I was just scrolling the internet, as you do, looking for inspiration and I found this lovely article by The New York Times about picture books. In it, they have listed 8 beautiful picture books about the subject of books. And I wanted to share them with you!
A downcast girl sits alone before dawn outside a dark house. A meteor drops an oblong object at her bare feet. When she opens it, flowers spring from its pages. Soon her world wakes and brightens as books and writing implements fill the landscape. Giant book spines replace high-rise facades; pencils (Phumiruk’s illustration medium) replace tree trunks and pointy rooftops. At school, when she begins to write, books fall from the heavens for her wonder-hungry friends. By day’s end, Beaty’s gently rhyming words are speeding their spark to countless others in “the darkest dark.”
“See that kid reading a book? That’s Calvin. And I’m the book. I’m Calvin’s dictionary, and I’m tired.” So begins this book’s-eye view of a young boy’s love of words — a tale told by his well-worn dictionary, which he takes everywhere, even to baseball practice. But this is no paean to purple prose. Calvin’s devotion to finding le mot juste is about getting revenge (a.k.a. “retaliation”) on his “rascally,” “tricky” older brother, whose annoying habit is waiting till Calvin fills his mouth with food or drink to tell a joke. (Our narrator has the broccoli-clotted, milk-stained pages to prove it.)
It’s 5-year-old Pari’s first day as her mother’s library helper. “But this is no ordinary library — this one is on wheels!” In a story inspired by the first library bus in Kabul, Afghanistan, where Rahman grew up during the civil war, it brings books to girls in remote villages and refugee camps who have no other access to education. When it arrives, their cheeks blush with hope, like Pari’s magenta dress against Grimard’s richly nuanced saffron sand and sky. “Mama,” who had to hide in a basement to study when she was young, reads aloud. Learning, she reminds Pari, is what will make us free.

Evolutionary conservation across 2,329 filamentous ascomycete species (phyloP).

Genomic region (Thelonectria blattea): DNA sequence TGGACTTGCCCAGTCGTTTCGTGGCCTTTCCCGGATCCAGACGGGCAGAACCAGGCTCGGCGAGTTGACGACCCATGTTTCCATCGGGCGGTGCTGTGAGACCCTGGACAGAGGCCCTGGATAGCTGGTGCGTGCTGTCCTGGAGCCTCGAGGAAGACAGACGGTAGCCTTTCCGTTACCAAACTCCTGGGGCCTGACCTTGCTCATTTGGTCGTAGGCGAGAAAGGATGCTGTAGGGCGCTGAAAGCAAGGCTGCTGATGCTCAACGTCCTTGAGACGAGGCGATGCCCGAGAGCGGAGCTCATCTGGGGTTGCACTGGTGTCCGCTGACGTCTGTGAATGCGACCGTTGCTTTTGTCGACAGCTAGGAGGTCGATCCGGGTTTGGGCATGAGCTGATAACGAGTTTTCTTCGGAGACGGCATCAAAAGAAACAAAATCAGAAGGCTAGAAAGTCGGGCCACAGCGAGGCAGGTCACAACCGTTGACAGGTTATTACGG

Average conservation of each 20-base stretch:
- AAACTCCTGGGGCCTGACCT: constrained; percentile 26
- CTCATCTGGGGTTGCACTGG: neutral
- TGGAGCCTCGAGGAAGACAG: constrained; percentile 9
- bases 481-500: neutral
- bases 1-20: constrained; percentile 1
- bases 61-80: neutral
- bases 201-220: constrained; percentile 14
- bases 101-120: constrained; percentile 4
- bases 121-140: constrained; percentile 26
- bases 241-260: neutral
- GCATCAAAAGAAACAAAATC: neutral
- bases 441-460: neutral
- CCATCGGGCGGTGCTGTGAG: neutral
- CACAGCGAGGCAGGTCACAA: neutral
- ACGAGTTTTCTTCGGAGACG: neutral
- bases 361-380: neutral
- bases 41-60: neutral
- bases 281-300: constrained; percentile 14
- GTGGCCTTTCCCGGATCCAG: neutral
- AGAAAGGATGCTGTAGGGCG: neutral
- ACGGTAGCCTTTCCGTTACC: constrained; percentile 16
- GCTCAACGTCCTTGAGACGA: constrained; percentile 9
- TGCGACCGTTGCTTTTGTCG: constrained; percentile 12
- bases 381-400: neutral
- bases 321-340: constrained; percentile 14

The instant a boy opens a benign-looking book at a library (“This is just a story … ”), a pirate pokes his head up from a trapdoor near where he’s sitting. But the boy (“This is just a story about a boy … ”) is already buried in the book. As the pirate sneaks up behind him, followed by his captain (half Hook, half Ahab), he fails to notice the lion about to pounce from the tree that’s grown beside him. While you may think you know where this is going, Mack switches genres, story forms, even physical layouts as he tries every trick in the book (pardon the pun) to distract an avid reader.
Like O’Connor, this gangly art object of a book tracing her first forays as a writer to an outsize fascination with the chickens in her childhood backyard is a “strange bird,” in the most wondrous of ways. “There was something about strangeness,” a young O’Connor realized after her trained bantam drew fame, “that made people sit up and look.” Alznauer pairs a grounded, authentic vernacular with a lyricism that takes flight, while Zhu’s depiction of odd human proportions against brilliant brushstroke plumage stuns.
One day on his route as a garbage collector in Bogatá, Gutíerrez found a discarded copy of Tolstoy’s “Anna Karenina.” He read it “again and again, always opening to a faraway time and place full of steam trains, ballrooms lit by candlelight, sleighs gliding through snow.” Thousands of books later, he runs a library in the barrio of La Nueva Gloria, where he is known as the Lord of the Books. Simultaneously published in Spanish.
Anneliese and her little brother, Peter, wander from Munich’s post-World War II rubble into Lepman’s 1946 traveling exhibition of 4,000 children’s books she hoped would create “bridges of understanding.” When their real-life counterparts begged to take a book home, Lepman translated “The Story of Ferdinand” (banned when Hitler was in power), about a bull who didn’t want to fight, into German and had 30,000 copies printed.
A goblin named Tally (from the Hans Christian Andersen medalist’s earlier book “The Dreamkeeper”) guides readers through a more-than-20-foot-long foldout reproduction of the massive mural Ingpen painted of “a room with bookcase walls” where instead of the great storybooks themselves their most colorful characters come alive. With his “belief-powered remote control,” Tally extracts quotations from classics such as “Pinocchio,” “The Nutcracker” and “Around the World in Eighty Days.”